[Pitch] Compile-Time Constant Values

Oh yes, you're right, there. I'm late to the party, and all credits go to @JuneBash :+1:

The idea is great, I really like it. Sometimes we need to remove something instead of adding to make things better. If two people propose the same solution independently, then I guess the idea is great.

Thanks. To me the biggest advantage in introducing const on the side of let and var is that the fact of being "compile-time" is not an attribute of the type. There's no const String type. There are String values that are known at compile time.

This comes with some neat consistency, and unlocks compile-time constant values in pattern matching and loops as well:

// Variable declaration
var a = "foo"
let a = "foo"
const a = "foo"

// Pattern matching (in future directions?):
if case let .foo(bar) = value { ... }
if case var .foo(bar) = value { ... }
if case const .foo(bar) = value { ... } // OK if `value` is itself const

// Loops (in future directions?)
for element in array { ... }
for var element in array { ... }
for const element in array { ... } // OK if `array` is itself const

There is a more subtle consistency: const as a legal parameter qualifier (just as var used to be until SE-0003):

func foo(var input: String) { }   // ❌ Legal until Swift 3
func foo(input: String) { }       // Implicit let
func foo(const input: String) { } // New
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I'm re-reading the rationale notes for SE-0003:

‘var’ in a parameter list is problematic for a number of reasons:

  • Parameter lists currently allow both “inout” and “var”, and real confusion occurs for some people learning swift that expect “var” to provide reference semantics.

This is not an argument against const.

  • Parameter lists are not “patterns” in the language, so neither “let” nor “var” really make sense there. Parameters were patterns in a much older swift design, but that was eliminated a long time ago and this aspect never got reconsidered.

This is difficult to interpret for me.

  • “var” in a parameter list is odd because it is an implementation detail being foisted on the interface to the function. To be fair, we already have this with "API names" vs "internal names”, but this is a bigger semantic implementation detail.

Not this time: const is not an implementation detail, but a real part of the function signature (a change in the const-ness of a parameter is an api change).

Wouldn't it make sense to move the const marker out of the parameter list (presumably every param would need to be marked anyway?) to indicate that the whole function or initialiser can be used in a compile-time evaluated context provided that all of the parameters were also known at compile time? Like so:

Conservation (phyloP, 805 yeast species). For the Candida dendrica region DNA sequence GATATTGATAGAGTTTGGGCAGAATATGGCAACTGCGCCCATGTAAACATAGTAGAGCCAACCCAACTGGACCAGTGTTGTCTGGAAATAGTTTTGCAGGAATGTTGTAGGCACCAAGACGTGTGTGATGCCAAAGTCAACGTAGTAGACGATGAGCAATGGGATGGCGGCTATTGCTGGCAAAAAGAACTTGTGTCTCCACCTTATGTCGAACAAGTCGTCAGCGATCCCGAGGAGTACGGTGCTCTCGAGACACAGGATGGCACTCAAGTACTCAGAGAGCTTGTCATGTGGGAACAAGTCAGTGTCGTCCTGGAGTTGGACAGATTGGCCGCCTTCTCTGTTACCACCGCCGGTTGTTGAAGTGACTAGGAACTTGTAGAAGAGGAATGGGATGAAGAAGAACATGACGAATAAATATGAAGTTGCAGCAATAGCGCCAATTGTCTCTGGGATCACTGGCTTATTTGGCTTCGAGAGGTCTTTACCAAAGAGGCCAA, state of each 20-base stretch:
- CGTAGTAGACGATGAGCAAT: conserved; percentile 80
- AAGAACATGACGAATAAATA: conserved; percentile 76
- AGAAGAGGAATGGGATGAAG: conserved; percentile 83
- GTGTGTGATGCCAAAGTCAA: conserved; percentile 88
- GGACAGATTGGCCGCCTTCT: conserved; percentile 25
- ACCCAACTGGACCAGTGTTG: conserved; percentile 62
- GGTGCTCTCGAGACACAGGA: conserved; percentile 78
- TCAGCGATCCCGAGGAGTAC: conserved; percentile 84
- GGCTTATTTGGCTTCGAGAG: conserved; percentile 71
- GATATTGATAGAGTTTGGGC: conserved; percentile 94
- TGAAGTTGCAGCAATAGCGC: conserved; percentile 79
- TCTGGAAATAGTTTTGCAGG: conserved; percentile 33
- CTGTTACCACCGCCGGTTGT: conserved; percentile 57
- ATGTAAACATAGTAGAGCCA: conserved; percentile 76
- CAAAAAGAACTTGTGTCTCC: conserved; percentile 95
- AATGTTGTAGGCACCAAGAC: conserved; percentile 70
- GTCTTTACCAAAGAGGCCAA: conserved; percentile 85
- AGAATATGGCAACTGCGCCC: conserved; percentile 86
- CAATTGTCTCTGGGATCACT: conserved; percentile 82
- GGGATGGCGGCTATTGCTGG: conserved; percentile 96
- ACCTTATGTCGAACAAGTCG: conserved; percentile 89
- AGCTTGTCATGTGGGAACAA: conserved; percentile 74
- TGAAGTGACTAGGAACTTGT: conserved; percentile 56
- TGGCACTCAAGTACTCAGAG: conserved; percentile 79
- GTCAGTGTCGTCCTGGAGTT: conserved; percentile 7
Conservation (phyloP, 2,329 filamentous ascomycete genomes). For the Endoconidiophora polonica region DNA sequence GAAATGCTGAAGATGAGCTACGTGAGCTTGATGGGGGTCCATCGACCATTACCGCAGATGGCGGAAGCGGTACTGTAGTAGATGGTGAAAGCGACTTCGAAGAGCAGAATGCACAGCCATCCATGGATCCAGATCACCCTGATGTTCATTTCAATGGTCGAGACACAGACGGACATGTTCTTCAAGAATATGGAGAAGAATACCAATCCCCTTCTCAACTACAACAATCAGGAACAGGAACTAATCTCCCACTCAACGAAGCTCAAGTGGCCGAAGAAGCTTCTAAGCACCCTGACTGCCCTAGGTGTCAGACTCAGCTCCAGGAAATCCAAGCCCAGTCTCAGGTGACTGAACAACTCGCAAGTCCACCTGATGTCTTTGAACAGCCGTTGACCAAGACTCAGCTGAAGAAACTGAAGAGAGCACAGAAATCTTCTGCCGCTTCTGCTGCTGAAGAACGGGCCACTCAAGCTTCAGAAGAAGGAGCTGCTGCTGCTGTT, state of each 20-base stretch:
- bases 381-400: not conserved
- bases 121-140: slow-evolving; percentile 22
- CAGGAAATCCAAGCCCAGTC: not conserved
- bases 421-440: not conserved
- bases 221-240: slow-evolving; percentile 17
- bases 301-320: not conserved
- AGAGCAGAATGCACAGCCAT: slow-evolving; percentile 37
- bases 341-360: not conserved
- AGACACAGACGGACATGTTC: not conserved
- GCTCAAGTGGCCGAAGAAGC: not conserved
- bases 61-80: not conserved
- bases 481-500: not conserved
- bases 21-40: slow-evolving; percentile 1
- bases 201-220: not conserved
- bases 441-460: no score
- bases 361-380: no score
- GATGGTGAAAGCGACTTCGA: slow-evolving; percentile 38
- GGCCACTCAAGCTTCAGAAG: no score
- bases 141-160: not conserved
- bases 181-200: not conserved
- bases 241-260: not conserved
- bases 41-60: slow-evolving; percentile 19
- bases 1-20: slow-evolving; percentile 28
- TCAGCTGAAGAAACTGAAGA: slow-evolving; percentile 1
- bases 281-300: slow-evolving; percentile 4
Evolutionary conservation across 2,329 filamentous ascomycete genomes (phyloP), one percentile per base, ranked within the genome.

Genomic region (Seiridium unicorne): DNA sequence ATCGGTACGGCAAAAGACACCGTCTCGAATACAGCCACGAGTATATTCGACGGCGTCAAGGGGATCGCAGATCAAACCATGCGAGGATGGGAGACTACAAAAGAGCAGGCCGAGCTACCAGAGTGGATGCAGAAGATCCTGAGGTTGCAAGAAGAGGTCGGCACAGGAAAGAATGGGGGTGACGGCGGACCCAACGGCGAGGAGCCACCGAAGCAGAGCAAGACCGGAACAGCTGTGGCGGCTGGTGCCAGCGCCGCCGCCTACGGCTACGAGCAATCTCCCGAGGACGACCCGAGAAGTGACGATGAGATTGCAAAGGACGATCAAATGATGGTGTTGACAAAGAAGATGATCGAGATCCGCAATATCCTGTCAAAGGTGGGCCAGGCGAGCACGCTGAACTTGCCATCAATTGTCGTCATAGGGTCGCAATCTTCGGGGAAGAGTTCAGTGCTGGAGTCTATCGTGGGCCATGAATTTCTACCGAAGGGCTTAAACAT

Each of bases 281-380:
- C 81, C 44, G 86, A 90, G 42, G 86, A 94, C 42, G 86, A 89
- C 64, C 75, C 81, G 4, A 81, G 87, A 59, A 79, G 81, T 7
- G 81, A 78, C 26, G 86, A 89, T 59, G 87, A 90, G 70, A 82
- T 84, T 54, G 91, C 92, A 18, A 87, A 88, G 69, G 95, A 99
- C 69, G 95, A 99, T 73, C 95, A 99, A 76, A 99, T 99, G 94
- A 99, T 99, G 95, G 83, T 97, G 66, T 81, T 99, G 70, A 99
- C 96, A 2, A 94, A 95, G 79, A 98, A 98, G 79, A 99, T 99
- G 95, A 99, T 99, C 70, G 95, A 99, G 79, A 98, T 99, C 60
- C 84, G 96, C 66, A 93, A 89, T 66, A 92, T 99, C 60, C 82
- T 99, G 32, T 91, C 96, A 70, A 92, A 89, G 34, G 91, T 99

func parseInt(_ string: String, radix: Int = 10) const -> Int? { ... }

This would also align well with async and throws, I think, even if const functions might be limited to synchronous calls only, for example.

Functions defined like this would of course need to be defined in terms of compile-time evaluable parts only in its body, but OTOH the function could also be called at run time with run-time known arguments.


I agree with others that const in place of let or var might be a natural place to declare compile-time constant values.

But could compile-time const var be a thing for constructing values procedurally for instance in the body of a compile-time evaluated function? If not, why not? (Edit: See Gwendal's and my posts below, no need for const values inside a const function where everything's implicitly const unless called at run time.)

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This is a neat idea, and really inline with this post by @Ben_Cohen: [Pre-pitch] SwiftPM Manifest based on Result Builders - #28 by Ben_Cohen

Maybe you'd not declare a variable as const var, but you'd need functions that can be executed at compile time:

func makeValue() const -> String { ... }
const value = makeValue()

I'm not sure "functions that can be executed at compile time" are part of the pitch, but they are a nice extension indeed.

For this, I think we'd need reconst, or else we'd be quite crippled (not even able to perform string concatenation):

// New declaration of String concatenation in the stdlib:
func + (const lhs: String, const rhs: String) reconst -> String { ... }

// OK now
func makeValue() const -> String {
    "foo" + "bar"
}
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Oh, right! Inside a const function, naturally every value (when called in a compile-time context) would need to be compile-time known as well. So inside a const function, every let would be essentially const too (except when called in run time) and var would indicate a compile-time mutable value.

No, that would be just const. We would need reconst for higher-order functions though, just like map needs rethrows.

Oh yes, you're right.

That is what enum cases are, hence why I would describe them as literals.